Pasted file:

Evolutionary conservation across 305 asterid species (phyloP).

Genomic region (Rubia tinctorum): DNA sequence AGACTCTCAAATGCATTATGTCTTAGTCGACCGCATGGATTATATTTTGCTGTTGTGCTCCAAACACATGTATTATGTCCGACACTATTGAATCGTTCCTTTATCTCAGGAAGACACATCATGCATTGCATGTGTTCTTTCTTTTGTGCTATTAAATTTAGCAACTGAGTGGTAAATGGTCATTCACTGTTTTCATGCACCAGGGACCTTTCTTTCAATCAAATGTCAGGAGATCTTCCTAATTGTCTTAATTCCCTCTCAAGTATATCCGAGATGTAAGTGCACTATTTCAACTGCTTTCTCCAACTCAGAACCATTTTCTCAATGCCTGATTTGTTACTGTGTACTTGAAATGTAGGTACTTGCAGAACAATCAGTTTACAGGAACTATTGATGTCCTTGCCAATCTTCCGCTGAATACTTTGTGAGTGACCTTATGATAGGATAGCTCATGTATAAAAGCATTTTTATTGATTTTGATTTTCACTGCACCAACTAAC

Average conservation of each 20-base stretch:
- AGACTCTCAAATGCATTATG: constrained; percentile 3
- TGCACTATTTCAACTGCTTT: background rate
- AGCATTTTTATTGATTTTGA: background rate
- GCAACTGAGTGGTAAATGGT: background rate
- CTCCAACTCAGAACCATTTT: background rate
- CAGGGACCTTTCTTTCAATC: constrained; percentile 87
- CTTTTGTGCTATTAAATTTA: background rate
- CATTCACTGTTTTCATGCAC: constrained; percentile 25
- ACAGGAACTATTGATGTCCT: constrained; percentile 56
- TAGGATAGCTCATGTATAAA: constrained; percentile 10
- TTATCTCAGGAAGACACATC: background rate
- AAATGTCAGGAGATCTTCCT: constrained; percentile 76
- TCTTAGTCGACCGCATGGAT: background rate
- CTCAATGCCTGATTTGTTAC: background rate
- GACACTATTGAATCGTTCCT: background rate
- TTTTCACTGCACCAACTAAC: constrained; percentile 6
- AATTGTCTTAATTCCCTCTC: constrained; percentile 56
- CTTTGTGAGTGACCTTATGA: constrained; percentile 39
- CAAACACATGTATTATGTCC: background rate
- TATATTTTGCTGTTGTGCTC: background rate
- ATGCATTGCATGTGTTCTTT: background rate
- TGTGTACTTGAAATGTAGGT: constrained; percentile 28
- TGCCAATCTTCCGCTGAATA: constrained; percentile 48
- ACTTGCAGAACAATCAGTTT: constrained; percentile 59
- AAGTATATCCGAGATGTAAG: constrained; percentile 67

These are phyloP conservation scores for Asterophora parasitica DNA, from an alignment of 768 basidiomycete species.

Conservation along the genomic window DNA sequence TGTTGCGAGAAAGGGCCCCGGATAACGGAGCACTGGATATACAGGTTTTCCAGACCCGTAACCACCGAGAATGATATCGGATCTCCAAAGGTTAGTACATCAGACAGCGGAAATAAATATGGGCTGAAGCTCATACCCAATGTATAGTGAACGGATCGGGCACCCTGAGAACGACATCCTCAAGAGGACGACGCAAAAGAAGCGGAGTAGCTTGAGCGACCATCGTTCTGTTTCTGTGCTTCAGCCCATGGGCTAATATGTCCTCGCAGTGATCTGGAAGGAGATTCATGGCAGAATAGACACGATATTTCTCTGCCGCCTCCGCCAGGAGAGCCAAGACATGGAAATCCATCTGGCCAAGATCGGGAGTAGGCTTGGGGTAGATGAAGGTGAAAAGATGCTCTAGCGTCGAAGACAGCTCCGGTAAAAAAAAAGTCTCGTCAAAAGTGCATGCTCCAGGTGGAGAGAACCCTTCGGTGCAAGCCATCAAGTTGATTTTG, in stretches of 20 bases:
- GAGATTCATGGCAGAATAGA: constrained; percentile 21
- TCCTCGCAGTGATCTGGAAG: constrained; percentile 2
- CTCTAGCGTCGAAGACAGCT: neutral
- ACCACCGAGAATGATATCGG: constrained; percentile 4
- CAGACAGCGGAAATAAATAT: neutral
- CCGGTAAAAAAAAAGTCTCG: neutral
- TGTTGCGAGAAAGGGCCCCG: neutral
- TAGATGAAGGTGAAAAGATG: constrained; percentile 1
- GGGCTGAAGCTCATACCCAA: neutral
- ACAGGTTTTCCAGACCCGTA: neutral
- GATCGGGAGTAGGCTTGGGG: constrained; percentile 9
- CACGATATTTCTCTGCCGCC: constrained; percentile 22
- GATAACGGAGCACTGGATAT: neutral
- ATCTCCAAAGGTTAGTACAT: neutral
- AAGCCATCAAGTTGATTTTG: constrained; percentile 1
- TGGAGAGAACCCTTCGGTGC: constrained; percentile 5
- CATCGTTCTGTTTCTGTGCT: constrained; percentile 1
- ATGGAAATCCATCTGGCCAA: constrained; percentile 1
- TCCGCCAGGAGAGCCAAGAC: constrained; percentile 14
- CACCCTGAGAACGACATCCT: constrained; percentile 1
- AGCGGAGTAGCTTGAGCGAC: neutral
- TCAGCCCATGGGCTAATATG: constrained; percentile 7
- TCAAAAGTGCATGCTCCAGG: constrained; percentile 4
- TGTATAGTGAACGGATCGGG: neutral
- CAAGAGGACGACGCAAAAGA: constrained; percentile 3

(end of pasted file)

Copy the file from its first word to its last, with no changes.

Evolutionary conservation across 305 asterid species (phyloP).

Genomic region (Rubia tinctorum): DNA sequence AGACTCTCAAATGCATTATGTCTTAGTCGACCGCATGGATTATATTTTGCTGTTGTGCTCCAAACACATGTATTATGTCCGACACTATTGAATCGTTCCTTTATCTCAGGAAGACACATCATGCATTGCATGTGTTCTTTCTTTTGTGCTATTAAATTTAGCAACTGAGTGGTAAATGGTCATTCACTGTTTTCATGCACCAGGGACCTTTCTTTCAATCAAATGTCAGGAGATCTTCCTAATTGTCTTAATTCCCTCTCAAGTATATCCGAGATGTAAGTGCACTATTTCAACTGCTTTCTCCAACTCAGAACCATTTTCTCAATGCCTGATTTGTTACTGTGTACTTGAAATGTAGGTACTTGCAGAACAATCAGTTTACAGGAACTATTGATGTCCTTGCCAATCTTCCGCTGAATACTTTGTGAGTGACCTTATGATAGGATAGCTCATGTATAAAAGCATTTTTATTGATTTTGATTTTCACTGCACCAACTAAC

Average conservation of each 20-base stretch:
- AGACTCTCAAATGCATTATG: constrained; percentile 3
- TGCACTATTTCAACTGCTTT: background rate
- AGCATTTTTATTGATTTTGA: background rate
- GCAACTGAGTGGTAAATGGT: background rate
- CTCCAACTCAGAACCATTTT: background rate
- CAGGGACCTTTCTTTCAATC: constrained; percentile 87
- CTTTTGTGCTATTAAATTTA: background rate
- CATTCACTGTTTTCATGCAC: constrained; percentile 25
- ACAGGAACTATTGATGTCCT: constrained; percentile 56
- TAGGATAGCTCATGTATAAA: constrained; percentile 10
- TTATCTCAGGAAGACACATC: background rate
- AAATGTCAGGAGATCTTCCT: constrained; percentile 76
- TCTTAGTCGACCGCATGGAT: background rate
- CTCAATGCCTGATTTGTTAC: background rate
- GACACTATTGAATCGTTCCT: background rate
- TTTTCACTGCACCAACTAAC: constrained; percentile 6
- AATTGTCTTAATTCCCTCTC: constrained; percentile 56
- CTTTGTGAGTGACCTTATGA: constrained; percentile 39
- CAAACACATGTATTATGTCC: background rate
- TATATTTTGCTGTTGTGCTC: background rate
- ATGCATTGCATGTGTTCTTT: background rate
- TGTGTACTTGAAATGTAGGT: constrained; percentile 28
- TGCCAATCTTCCGCTGAATA: constrained; percentile 48
- ACTTGCAGAACAATCAGTTT: constrained; percentile 59
- AAGTATATCCGAGATGTAAG: constrained; percentile 67

These are phyloP conservation scores for Asterophora parasitica DNA, from an alignment of 768 basidiomycete species.

Conservation along the genomic window DNA sequence TGTTGCGAGAAAGGGCCCCGGATAACGGAGCACTGGATATACAGGTTTTCCAGACCCGTAACCACCGAGAATGATATCGGATCTCCAAAGGTTAGTACATCAGACAGCGGAAATAAATATGGGCTGAAGCTCATACCCAATGTATAGTGAACGGATCGGGCACCCTGAGAACGACATCCTCAAGAGGACGACGCAAAAGAAGCGGAGTAGCTTGAGCGACCATCGTTCTGTTTCTGTGCTTCAGCCCATGGGCTAATATGTCCTCGCAGTGATCTGGAAGGAGATTCATGGCAGAATAGACACGATATTTCTCTGCCGCCTCCGCCAGGAGAGCCAAGACATGGAAATCCATCTGGCCAAGATCGGGAGTAGGCTTGGGGTAGATGAAGGTGAAAAGATGCTCTAGCGTCGAAGACAGCTCCGGTAAAAAAAAAGTCTCGTCAAAAGTGCATGCTCCAGGTGGAGAGAACCCTTCGGTGCAAGCCATCAAGTTGATTTTG, in stretches of 20 bases:
- GAGATTCATGGCAGAATAGA: constrained; percentile 21
- TCCTCGCAGTGATCTGGAAG: constrained; percentile 2
- CTCTAGCGTCGAAGACAGCT: neutral
- ACCACCGAGAATGATATCGG: constrained; percentile 4
- CAGACAGCGGAAATAAATAT: neutral
- CCGGTAAAAAAAAAGTCTCG: neutral
- TGTTGCGAGAAAGGGCCCCG: neutral
- TAGATGAAGGTGAAAAGATG: constrained; percentile 1
- GGGCTGAAGCTCATACCCAA: neutral
- ACAGGTTTTCCAGACCCGTA: neutral
- GATCGGGAGTAGGCTTGGGG: constrained; percentile 9
- CACGATATTTCTCTGCCGCC: constrained; percentile 22
- GATAACGGAGCACTGGATAT: neutral
- ATCTCCAAAGGTTAGTACAT: neutral
- AAGCCATCAAGTTGATTTTG: constrained; percentile 1
- TGGAGAGAACCCTTCGGTGC: constrained; percentile 5
- CATCGTTCTGTTTCTGTGCT: constrained; percentile 1
- ATGGAAATCCATCTGGCCAA: constrained; percentile 1
- TCCGCCAGGAGAGCCAAGAC: constrained; percentile 14
- CACCCTGAGAACGACATCCT: constrained; percentile 1
- AGCGGAGTAGCTTGAGCGAC: neutral
- TCAGCCCATGGGCTAATATG: constrained; percentile 7
- TCAAAAGTGCATGCTCCAGG: constrained; percentile 4
- TGTATAGTGAACGGATCGGG: neutral
- CAAGAGGACGACGCAAAAGA: constrained; percentile 3